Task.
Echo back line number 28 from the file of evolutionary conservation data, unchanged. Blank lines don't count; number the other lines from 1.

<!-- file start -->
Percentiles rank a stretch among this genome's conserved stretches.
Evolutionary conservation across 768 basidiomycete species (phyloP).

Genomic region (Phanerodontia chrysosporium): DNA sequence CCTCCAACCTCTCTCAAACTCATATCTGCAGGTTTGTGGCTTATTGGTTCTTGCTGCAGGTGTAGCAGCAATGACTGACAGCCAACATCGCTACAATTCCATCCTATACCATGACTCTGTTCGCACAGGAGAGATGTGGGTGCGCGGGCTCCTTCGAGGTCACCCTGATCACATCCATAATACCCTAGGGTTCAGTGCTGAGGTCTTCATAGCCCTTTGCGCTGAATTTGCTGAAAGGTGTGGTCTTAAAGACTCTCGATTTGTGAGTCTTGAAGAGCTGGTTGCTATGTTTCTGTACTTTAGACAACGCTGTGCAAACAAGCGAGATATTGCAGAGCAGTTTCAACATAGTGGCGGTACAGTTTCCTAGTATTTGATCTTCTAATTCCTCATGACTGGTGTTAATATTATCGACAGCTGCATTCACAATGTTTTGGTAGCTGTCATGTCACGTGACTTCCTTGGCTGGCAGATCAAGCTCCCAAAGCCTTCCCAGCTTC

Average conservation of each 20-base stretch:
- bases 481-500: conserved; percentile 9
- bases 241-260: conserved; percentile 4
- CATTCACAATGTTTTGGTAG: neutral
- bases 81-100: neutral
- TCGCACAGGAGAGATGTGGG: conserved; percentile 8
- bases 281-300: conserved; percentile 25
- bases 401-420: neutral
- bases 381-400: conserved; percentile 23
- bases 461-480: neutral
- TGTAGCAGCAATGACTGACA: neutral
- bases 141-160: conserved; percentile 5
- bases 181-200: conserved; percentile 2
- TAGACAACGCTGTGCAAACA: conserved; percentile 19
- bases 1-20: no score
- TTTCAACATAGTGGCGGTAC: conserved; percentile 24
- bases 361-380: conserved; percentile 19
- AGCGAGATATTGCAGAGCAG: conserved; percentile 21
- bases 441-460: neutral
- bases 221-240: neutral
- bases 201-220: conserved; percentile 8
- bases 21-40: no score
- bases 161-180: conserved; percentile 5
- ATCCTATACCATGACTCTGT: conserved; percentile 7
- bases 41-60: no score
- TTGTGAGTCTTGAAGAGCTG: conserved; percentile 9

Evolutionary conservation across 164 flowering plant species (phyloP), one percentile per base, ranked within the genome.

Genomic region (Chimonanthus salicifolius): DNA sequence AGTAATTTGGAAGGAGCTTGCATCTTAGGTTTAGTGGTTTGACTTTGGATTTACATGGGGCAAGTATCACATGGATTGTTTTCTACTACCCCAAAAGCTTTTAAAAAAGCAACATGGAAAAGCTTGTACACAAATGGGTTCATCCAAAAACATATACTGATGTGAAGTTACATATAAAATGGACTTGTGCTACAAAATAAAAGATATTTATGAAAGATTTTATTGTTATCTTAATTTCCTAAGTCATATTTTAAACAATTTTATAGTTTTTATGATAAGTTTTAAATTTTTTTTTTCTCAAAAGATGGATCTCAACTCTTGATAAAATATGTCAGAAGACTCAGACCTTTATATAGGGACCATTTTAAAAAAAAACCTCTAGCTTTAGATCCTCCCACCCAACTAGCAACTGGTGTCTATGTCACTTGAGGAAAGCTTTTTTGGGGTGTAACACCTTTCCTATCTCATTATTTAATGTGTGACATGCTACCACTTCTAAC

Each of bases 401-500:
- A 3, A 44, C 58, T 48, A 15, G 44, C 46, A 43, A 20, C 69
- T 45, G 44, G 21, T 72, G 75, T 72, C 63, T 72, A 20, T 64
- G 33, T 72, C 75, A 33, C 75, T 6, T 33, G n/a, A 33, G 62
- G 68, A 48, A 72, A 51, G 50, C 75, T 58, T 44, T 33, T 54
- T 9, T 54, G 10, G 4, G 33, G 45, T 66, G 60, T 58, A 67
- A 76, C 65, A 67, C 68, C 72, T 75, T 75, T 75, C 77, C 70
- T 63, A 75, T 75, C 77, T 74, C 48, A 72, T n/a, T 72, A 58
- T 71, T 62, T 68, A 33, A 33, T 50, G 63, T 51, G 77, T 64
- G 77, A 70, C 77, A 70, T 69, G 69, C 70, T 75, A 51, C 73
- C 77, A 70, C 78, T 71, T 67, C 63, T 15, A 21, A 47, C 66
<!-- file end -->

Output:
- bases 41-60: no score